HomeNewsBriefSea Trafficking Operation Busted Off Guatemala
BRIEF

Sea Trafficking Operation Busted Off Guatemala

ECUADOR / 14 NOV 2014 BY DAVID GAGNE EN

An investigation into a maritime drug trafficking operation revealed how the alleged criminals used a series of boat transfers to move cocaine from Ecuador to Guatemala, highlighting the challenges facing sea drug interdiction efforts in the region.

The investigation that followed the October arrest of four alleged drug traffickers -- two Ecuadorians, one Guatemalan and one Colombian -- revealed that the drug-smuggling boat had set off from the north coast of Ecuador with the Ecuadorians and Colombian on board, reported El Nuevo Herald

They met the Guatemalan at a pre-arranged point off that country's coast, where they boarded his boat and navigated to another destination 150 miles away. When they reached that location, they received instructions to move another 500 miles, where another vessel gave them cocaine packages, extra fuel, and communications equipment.

On the way back to Guatemala, a US surveillance plane patrolling the waters between El Salvador and Guatemala detected the boat, and a Coast Guard helicopter forced it to stop.

The Coast Guard arrested the four men, and later found 700 kilos of cocaine that had been thrown overboard. The accused traffickers are currently in a Miami prison awaiting trial. 

El Nuevo Herald reported on a similar case, in which alleged traffickers set off from the same area of Ecuador, and met another vessel coming from near the Guatemalan-Mexican border.

InSight Crime Analysis

The use of several boats at various points off the Central American coast to coordinate the cocaine shipment -- most likely bound for the United States -- demonstrates the difficulty of monitoring sea routes in the region. Video from the news agency Fusion of a US Navy ship patrolling off Colombia shows how multinational anti-drug operations involving advanced technology are used to track and stop maritime drug traffickers.

SEE ALSO: Guatemala News and Profile

Monitoring sea drug operations is further complicated by cutbacks earlier this year to US Coast Guard interdiction efforts, despite evidence suggesting that drug trafficking groups are increasingly relying on both Pacific and Caribbean sea lanes to move drugs. If states cut the resources to sea interdiction, criminal groups will likely continue to exploit these routes to traffic drugs to the United States. The situation can be futher complicated by the use of semi-submersibles or submarines.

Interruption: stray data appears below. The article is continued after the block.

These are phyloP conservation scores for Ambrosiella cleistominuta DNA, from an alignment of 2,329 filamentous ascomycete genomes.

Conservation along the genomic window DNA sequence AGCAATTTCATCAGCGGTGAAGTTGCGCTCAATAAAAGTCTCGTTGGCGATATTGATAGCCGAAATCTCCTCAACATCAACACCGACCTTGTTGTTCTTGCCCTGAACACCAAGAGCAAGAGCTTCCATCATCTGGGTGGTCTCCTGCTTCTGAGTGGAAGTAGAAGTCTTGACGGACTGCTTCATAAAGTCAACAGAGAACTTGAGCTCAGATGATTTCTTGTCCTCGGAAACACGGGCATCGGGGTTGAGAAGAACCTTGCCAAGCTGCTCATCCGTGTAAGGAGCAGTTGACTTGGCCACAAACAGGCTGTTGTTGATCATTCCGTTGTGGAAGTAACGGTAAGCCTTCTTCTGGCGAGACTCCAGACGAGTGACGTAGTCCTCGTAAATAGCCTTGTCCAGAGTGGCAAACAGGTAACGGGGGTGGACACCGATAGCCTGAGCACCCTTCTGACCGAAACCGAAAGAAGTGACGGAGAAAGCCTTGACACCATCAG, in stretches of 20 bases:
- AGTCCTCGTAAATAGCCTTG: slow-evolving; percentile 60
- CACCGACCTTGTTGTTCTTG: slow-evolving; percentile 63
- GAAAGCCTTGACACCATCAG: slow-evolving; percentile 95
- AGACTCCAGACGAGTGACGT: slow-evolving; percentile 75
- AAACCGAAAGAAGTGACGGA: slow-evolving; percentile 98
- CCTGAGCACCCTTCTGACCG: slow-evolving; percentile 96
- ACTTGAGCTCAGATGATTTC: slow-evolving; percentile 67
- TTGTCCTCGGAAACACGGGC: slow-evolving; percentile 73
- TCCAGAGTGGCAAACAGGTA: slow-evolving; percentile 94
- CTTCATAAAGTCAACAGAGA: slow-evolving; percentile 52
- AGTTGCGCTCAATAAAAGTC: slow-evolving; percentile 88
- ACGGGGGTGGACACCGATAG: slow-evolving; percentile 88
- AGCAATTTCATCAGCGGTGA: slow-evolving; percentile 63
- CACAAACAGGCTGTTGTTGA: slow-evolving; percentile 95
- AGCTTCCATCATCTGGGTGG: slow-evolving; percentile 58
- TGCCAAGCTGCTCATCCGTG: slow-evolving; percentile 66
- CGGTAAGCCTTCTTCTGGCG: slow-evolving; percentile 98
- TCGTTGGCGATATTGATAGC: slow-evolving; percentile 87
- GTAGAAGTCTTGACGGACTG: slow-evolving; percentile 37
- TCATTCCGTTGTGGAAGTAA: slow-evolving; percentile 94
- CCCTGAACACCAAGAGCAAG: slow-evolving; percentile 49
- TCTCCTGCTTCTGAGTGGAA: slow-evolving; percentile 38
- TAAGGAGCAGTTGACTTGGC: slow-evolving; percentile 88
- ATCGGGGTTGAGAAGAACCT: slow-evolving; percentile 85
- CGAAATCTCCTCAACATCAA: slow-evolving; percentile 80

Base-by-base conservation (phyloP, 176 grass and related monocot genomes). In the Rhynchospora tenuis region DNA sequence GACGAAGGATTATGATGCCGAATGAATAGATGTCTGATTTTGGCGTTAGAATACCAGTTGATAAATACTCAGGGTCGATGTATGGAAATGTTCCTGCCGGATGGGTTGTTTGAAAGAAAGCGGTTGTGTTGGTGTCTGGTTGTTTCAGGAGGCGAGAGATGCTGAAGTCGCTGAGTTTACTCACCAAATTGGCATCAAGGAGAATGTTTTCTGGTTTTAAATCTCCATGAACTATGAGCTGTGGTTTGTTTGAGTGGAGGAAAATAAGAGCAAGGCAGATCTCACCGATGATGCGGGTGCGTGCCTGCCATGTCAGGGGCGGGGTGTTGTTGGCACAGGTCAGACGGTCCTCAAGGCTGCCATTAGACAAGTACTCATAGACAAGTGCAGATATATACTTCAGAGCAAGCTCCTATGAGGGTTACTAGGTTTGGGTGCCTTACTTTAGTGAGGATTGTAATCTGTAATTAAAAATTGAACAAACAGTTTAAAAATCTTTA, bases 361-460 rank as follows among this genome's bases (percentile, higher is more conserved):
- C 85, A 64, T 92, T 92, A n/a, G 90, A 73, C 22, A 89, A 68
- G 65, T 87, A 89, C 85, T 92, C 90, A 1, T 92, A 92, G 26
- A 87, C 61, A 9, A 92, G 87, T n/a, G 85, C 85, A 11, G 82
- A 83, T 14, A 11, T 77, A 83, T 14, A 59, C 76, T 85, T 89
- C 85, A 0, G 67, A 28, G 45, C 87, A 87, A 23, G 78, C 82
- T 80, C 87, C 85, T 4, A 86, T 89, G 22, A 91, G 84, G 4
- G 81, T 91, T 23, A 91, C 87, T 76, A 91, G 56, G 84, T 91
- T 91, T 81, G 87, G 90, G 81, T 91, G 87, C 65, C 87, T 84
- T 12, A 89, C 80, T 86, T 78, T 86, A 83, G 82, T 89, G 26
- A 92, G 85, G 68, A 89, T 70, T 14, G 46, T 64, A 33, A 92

US anti-narcotics officials are struggling to close not only sea lanes, but also air trafficking routes along both coasts. According to one Coast Guard official, just one third of drug-smuggling boats or aircraft monitored by the United States on the Pacific and Caribbean seas were detained in 2013.

share icon icon icon

Was this content helpful?

We want to sustain Latin America’s largest organized crime database, but in order to do so, we need resources.

DONATE

What are your thoughts? Click here to send InSight Crime your comments.

We encourage readers to copy and distribute our work for non-commercial purposes, with attribution to InSight Crime in the byline and links to the original at both the top and bottom of the article. Check the Creative Commons website for more details of how to share our work, and please send us an email if you use an article.

Was this content helpful?

We want to sustain Latin America’s largest organized crime database, but in order to do so, we need resources.

DONATE

Related Content

CIACS / 2 JUN 2017

In our June 1 Facebook Live, co-directors Steven Dudley and Jeremy McDermott spoke about InSight Crime’s special investigation…

ELITES AND CRIME / 12 MAY 2017

A former mayoral candidate turned criminal leader in Guatemala has escaped from one of the country's detention centers, further…

GUATEMALA / 28 MAR 2013

Just the Facts analyzes statements from the new SouthCom commander on the sequestration budget cuts and their impact on drug…

About InSight Crime

THE ORGANIZATION

Venezuela Drug Trafficking Investigation and InDepth Gender Coverage

29 APR 2022

On May 4, InSight Crime will be publishing The Cocaine Revolution in Venezuela, a groundbreaking investigation into how the Venezuelan government regulates the cocaine trade in the country. An accompanying event,…

THE ORGANIZATION

InDepth Coverage of Juan Orlando Hernández

22 APR 2022

Ever since Juan Orlando Hernández was elected president of Honduras in 2014, InSight Crime has provided coverage of every twist and turn during his rollercoaster time in office, amid growing…

THE ORGANIZATION

Venezuela's Cocaine Revolution

15 APR 2022

On May 4th, InSight Crime will publish a groundbreaking investigation on drug trafficking in Venezuela. A product of three years of field research across the country, the study uncovers cocaine production in…

LA ORGANIZACIÓN

Widespread Coverage of InSight Crime MS13 Investigation

8 APR 2022

In a joint investigation with La Prensa Gráfica, InSight Crime recently revealed that four of the MS13’s foremost leaders had been quietly released from…

THE ORGANIZATION

Informing US State Department and European Union

1 APR 2022

InSight Crime Co-director McDermott briefed the US State Department and other international players on the presence of Colombian guerrillas in Venezuela and the implication this has for both nations.  McDermott…